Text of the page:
How many days a week don’t you use Google? If you’re anything like me then the answer would be “not many, hmmm, maybe not any actually:  I really should get out more”. We trust Google to help us find what we need as quickly as possible and they are clearly very good at this. However, the power that Google has and how they use that power is coming under repeated scrutiny, particularly in the data protection arena with both the French data protection authority and the Information Commissioner’s office announcing in June and July respectively, that unless Google amends its privacy policy they will take formal enforcement action.

One of Google’s recent battles has been in Spain, where several individuals are peeved with the results that come up when you type their name into the ubiquitous search engine. On 25th June the Advocate General gave his opinion on the points referred to the European Court of Justice (“ECJ”) by the National High Court of Spain and overall the result has been a good one for the chaps and chapesses at Google. (Although the ECJ has yet to give a verdict and is not bound by the Advocate General’s opinion, it would be unusual for the ECJ not to follow it.).

Several questions were referred to the ECJ but I’m going to concentrate on the parts of the debate that are likely to be of wider interest. If you want to read the full opinion, then get some coffee and click here.


Under the Data Protection Directive (95/46/EC) (“Directive”) a member state is instructed to apply it’s national data protection laws (that enact the provisions of the Directive) where the processing of personal data is carried out in the context of the activities of an establishment of the controller in the territory of the members state; or, where the controller is not established within the European Community, where they make use of equipment (even if that use is automated) in a member state for the purposes of processing personal data (unless such equipment is only used for transit through the EC).

Google, Inc. is based in California and Google has argued that since its Spanish subsidiary does not process any personal data, but only sells advertising to its parent company, this is not sufficient activity to bring Google under the ambit of Spanish data protection law.  The Advocate General did not agree with this, and states in his opinion that, since the Directive was written without the Internet in mind, it makes sense to approach the question with the business model of Internet search engines in mind.  Since the search engines rely on keyword advertising then the entity in charge of keyword advertising, i.e. the local entity, constitutes an establishment for the purposes of the Directive.

Is the local Spanish Google entity a “controller” of the data?

The Advocate General was clear that, in his opinion, the Internet search engine provider processes personal data: he points out that personal data is very widely defined and will frequently be included on websites, and that the business of locating information published on the Internet by third parties, indexing, storing it and making it available to users amounts to processing.  (The fact that the search engine was not aware which of the data it was processing was personal and which constituted other information was irrelevant to whether the search engine was processing or not.)

Things start to get better for Google where the Advocate General looks at the concept of “controller”.  The Directive states that a controller is the person which determines the purposes and means of the processing of personal data (Article 2(d) of the Directive) and the Advocate General allows that on a literal interpretation of the Directive Google’s activities in Spain might be caught.  However, he points out that the legislation was drafted to be inclusive precisely to cover all future eventualities.  He also notes that in 1995 (when the directive was implemented), the Internet had yet to get off the ground and it was well and truly before the Internet became the all consuming beast that we know and love today.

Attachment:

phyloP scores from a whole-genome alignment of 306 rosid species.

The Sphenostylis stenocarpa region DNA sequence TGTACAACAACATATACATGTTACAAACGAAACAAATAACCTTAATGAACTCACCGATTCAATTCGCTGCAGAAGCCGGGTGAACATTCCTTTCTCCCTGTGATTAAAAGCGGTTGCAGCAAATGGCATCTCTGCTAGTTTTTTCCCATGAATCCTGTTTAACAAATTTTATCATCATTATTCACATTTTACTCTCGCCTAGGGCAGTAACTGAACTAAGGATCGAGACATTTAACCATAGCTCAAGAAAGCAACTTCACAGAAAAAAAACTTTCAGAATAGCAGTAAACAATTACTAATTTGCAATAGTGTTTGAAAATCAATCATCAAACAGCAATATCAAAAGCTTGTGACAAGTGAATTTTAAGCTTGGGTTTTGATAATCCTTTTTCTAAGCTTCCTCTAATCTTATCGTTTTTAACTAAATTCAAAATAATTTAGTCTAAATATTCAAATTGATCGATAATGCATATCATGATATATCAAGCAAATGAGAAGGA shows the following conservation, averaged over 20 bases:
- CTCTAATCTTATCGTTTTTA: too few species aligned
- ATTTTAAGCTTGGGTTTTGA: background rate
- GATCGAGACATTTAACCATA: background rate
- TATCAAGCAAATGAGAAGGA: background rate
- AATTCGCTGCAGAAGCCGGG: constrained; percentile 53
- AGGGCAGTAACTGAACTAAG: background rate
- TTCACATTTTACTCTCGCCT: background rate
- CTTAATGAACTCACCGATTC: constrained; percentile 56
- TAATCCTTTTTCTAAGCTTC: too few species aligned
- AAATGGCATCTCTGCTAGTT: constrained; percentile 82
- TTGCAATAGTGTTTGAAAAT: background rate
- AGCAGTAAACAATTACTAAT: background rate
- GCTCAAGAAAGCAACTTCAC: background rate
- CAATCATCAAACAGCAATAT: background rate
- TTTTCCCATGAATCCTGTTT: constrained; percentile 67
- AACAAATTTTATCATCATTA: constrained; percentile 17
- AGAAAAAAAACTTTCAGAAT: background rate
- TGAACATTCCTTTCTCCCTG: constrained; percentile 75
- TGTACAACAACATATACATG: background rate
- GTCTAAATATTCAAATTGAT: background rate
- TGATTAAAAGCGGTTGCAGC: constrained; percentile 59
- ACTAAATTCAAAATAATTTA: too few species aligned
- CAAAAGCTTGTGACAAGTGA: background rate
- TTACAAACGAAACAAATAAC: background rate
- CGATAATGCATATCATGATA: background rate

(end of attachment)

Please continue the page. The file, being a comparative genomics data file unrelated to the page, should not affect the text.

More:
The Advocate General allows, based on previous judgments of the ECJ, that when interpreting the Directive in relation to new technological phenomena “the principle of proportionality, the objectives of the Directive… must be taken into account in order to achieve a balanced and reasonable outcome” (paragraph 79 of his opinion).  Using this starting point he notes that the Directive’s characterisation of a controller is based on a controller being responsible for personal data and the controller being aware of what kind of personal data he is processing and why.  The Advocate General contrasts the processes used by an Internet search engine with this state of knowledge and intent and points out that a search engine is an information location tool, does not control the personal data on third party websites, and does not distinguish personal data from any other data as part of its processing and concludes that such a search engine is therefore not a data controller of the personal data on third party websites.

The Advocate General points out that to think about the position otherwise would be to characterise every person picking information off the web as a data controller and would, if taken to its logical conclusion, render Internet search engines as being illegal, for falling foul of the stricter laws surrounding the processing of sensitive personal information.

We will see whether the ECJ follows the Advocate General’s opinion in due course (judgment is expected by the end of the year).  In the meantime, as Google’s motto goes “don’t be evil”, oh and what search string will find me a decent present for me to get for my mother-in-law?